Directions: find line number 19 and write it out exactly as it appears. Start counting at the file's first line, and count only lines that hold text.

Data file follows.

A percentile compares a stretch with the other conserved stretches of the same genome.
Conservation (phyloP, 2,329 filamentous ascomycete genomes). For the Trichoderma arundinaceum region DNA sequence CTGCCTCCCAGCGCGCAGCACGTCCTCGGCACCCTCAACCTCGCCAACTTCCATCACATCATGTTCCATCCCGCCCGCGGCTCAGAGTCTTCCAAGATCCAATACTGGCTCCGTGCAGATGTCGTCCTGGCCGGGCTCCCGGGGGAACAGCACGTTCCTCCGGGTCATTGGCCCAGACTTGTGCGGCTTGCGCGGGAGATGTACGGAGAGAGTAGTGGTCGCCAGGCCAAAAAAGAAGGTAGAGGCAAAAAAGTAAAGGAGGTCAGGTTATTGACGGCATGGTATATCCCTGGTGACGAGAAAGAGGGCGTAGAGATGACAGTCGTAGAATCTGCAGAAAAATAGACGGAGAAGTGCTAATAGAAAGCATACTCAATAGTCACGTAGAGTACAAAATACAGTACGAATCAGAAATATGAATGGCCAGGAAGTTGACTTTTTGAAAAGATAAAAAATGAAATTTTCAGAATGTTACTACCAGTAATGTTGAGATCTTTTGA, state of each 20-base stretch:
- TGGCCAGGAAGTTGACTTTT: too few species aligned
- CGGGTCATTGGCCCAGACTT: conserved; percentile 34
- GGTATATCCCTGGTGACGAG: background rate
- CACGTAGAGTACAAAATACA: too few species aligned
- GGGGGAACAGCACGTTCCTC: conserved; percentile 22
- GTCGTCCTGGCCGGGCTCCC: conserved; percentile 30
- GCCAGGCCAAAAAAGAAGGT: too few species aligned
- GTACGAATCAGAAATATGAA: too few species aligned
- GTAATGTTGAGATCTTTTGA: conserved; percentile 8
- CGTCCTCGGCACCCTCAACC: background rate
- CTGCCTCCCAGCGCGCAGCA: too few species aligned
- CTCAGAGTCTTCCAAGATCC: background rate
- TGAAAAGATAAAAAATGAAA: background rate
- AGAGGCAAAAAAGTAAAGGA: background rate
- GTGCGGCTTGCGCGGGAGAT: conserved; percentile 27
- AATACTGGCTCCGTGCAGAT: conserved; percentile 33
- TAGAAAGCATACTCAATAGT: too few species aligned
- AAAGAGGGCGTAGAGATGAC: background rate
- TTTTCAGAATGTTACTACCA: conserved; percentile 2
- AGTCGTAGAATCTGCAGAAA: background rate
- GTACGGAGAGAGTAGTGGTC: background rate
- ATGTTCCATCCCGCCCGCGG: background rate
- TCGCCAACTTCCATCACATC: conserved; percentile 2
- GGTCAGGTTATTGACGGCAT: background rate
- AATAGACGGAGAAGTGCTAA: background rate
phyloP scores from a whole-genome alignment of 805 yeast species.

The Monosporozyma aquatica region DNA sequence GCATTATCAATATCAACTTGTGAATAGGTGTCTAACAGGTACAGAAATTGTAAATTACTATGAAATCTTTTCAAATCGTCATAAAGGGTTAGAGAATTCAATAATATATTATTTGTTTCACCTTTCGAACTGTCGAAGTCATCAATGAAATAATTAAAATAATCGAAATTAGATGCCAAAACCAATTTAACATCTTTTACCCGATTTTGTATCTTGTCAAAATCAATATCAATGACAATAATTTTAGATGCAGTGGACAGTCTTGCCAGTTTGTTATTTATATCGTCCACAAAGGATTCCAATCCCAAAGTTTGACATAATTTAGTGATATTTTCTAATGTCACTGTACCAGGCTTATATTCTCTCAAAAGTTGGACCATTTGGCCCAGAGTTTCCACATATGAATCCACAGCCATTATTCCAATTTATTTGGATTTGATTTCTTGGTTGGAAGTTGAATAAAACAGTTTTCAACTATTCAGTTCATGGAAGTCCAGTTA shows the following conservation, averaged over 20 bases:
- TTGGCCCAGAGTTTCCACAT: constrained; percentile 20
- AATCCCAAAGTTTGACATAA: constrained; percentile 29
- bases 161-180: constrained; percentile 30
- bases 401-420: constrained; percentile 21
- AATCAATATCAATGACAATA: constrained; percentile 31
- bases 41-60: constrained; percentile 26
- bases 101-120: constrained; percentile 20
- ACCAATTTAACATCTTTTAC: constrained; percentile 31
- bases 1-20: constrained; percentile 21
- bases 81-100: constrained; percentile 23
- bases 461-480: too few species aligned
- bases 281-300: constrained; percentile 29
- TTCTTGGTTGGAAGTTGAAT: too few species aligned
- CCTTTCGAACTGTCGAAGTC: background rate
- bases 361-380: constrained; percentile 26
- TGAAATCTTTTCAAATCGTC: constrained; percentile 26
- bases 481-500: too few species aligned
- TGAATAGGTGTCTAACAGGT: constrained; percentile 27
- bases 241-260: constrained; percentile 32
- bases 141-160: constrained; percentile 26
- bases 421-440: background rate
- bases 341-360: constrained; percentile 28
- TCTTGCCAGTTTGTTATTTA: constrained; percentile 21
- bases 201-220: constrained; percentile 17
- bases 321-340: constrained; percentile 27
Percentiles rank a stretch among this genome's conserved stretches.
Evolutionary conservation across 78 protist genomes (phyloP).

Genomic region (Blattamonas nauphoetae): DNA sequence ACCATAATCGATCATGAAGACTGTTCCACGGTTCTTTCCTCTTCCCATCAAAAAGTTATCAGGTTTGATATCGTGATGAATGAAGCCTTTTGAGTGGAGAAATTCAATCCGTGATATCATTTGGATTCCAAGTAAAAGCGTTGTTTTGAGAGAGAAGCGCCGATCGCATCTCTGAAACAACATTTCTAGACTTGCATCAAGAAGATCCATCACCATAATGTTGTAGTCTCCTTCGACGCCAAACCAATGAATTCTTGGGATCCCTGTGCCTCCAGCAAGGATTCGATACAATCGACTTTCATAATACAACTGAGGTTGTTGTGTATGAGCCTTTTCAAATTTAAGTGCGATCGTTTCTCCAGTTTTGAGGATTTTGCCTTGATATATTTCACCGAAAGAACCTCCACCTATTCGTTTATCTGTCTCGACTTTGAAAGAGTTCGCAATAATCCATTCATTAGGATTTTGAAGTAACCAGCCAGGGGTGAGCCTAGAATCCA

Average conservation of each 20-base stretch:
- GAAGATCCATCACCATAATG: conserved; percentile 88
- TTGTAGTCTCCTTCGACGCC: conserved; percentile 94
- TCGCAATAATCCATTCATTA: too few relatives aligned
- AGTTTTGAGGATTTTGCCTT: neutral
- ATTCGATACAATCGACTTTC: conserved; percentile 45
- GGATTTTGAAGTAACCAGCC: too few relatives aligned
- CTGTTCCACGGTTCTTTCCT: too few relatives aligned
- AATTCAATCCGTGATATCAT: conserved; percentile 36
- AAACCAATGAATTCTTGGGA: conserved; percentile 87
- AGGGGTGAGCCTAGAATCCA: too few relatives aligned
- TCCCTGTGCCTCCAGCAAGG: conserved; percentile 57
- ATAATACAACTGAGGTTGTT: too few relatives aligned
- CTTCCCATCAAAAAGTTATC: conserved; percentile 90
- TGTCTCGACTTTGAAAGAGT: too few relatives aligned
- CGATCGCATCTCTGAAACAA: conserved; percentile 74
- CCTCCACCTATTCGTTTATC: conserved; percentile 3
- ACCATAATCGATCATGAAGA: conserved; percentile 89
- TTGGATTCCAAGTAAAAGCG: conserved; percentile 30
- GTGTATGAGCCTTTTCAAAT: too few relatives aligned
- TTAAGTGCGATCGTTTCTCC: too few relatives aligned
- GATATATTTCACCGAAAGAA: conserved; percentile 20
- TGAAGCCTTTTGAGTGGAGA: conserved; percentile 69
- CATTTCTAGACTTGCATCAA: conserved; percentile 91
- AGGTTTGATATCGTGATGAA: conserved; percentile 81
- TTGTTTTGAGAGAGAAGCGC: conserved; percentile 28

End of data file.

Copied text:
- TAGAAAGCATACTCAATAGT: too few species aligned